In the capital city, Sherman’s soldiers ransacked both the existing State House and the new unfinished one, and many of them roamed the streets drinking, frightening citizens, and looting at will. High winds throughout the night of February 17–18 helped spread multiple fires, and about a third of the city burned, although numerous Union officers and men tried to reestablish order and help Columbians save their homes and churches. Sherman continued toward North Carolina, occasionally skirmishing along the way and burning or ransacking portions of Winnsboro, Camden, Chester, and Cheraw during the next two weeks. A limited Federal raid by troops under General Edward E. Potter in April made its way through Georgetown, Manning, Sumter, and Camden and was the last significant military operation in the state during the war.

One of the more painful costs of Confederate defeat was that 18,000 to 21,000 men, or one of every fourteen white South Carolinians, had been killed or mortally wounded or had died from disease. The most significant consequence of Union victory was the emancipation of 400,000 slaves and their subsequent attempt to adjust to their new place in South Carolina society. Whether bitter amid defeat, devastation, and memories of the past or optimistic amid victory, freedom, and expectations for the future, South Carolinians would struggle with the results—and the legacy—of the war for generations to come. J. TRACY POWER

 

Barrett, John G. Sherman’s March through the Carolinas. Chapel Hill: University of North Carolina Press, 1956.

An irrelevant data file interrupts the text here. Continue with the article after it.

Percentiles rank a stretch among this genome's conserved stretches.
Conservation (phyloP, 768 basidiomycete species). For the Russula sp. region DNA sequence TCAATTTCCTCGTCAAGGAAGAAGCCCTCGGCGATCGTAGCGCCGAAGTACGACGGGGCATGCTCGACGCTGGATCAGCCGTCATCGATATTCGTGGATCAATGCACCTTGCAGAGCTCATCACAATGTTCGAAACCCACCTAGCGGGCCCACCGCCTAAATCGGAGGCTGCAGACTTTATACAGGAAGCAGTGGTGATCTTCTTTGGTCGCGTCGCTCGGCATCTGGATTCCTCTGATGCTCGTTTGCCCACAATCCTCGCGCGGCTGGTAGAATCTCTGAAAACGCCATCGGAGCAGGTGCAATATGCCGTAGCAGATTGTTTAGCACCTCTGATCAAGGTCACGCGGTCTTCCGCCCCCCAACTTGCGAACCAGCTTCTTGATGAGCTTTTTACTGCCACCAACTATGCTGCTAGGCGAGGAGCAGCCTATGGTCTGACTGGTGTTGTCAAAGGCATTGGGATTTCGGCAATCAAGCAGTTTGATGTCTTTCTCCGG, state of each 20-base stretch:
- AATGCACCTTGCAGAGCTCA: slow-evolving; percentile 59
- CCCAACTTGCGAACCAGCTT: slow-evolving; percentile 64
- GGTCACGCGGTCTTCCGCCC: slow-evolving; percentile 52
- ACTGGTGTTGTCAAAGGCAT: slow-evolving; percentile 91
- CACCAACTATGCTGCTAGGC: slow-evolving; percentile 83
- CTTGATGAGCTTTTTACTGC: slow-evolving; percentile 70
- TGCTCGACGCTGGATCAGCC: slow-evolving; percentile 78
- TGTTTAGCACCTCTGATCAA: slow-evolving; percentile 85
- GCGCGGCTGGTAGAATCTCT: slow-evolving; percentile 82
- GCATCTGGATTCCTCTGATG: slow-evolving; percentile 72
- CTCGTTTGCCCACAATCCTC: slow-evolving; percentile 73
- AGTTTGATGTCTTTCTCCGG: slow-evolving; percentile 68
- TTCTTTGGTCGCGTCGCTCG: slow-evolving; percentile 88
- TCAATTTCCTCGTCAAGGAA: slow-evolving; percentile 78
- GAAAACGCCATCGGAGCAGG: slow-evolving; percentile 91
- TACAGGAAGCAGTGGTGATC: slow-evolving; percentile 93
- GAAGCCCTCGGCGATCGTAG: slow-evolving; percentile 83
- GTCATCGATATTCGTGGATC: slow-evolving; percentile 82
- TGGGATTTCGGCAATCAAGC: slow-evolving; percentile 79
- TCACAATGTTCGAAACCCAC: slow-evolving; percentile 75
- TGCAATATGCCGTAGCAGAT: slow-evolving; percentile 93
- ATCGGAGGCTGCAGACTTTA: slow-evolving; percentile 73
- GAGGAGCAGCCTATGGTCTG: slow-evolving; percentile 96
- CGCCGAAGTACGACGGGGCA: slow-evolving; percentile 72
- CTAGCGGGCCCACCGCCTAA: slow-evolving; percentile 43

Brennan, Patrick. Secessionville: Assault on Charleston. Campbell, Calif.: Savas, 1996.
Burton, E. Milby. The Siege of Charleston, 1861–1865. Columbia: University of South Carolina Press, 1970.
Cauthen, Charles E. South Carolina Goes to War, 1860–1865. Chapel Hill: University of North Carolina Press, 1950.
Davis, William C. The Cause Lost: Myths and Realities of the Confederacy. Lawrence: University Press of Kansas, 1996.
Glatthaar, Joseph T. The March to the Sea and Beyond: Sherman’s Troops in the Savannah and Carolinas Campaigns. New York: New York University Press, 1985.
Hudson, Leonne M. “A Confederate Victory at Grahamville: Fighting at Honey Hill.” South Carolina Historical Magazine 94 (January 1993): 19–33., Marion Brunson. Sherman and the Burning of Columbia. 1976. Reprint, Columbia: University of South Carolina Press, 2000.
Moore, John Hammond. Southern Homefront, 1861–1865. Columbia, S.C.: Summerhouse, 1998.
Power, J. Tracy. “‘This Indescribably Ugly Salkehatchie’: The Battle of Rivers Bridge, 2–3 February 1865.” In Rivers Bridge State Park Visitors Guide, by Daniel J. Bell and J. Tracy Power. Columbia: South Carolina Department of Parks, Recreation, and Tourism, 1992.
Rose, Willie Lee. Rehearsal for Reconstruction: The Port Royal Experiment. 1964. Reprint, Athens: University of Georgia Press, 1999.
Rosen, Robert N. Confederate Charleston: An Illustrated History of the City and the People during the Civil War. Columbia: University of South Carolina Press, 1994.
Wise, Stephen R. Gate of Hell: Campaign for Charleston Harbor, 1863. Columbia: University of South Carolina Press, 1994.

 

These entries were reproduced from The South Carolina Encyclopedia, edited by Walter Edgar and published by the University of South Carolina Press. All text © The Humanities Council SC.

The South Carolina Encyclopedia is available through your local bookseller and directly from the publisher (800-768-2500, www.uscpress.com).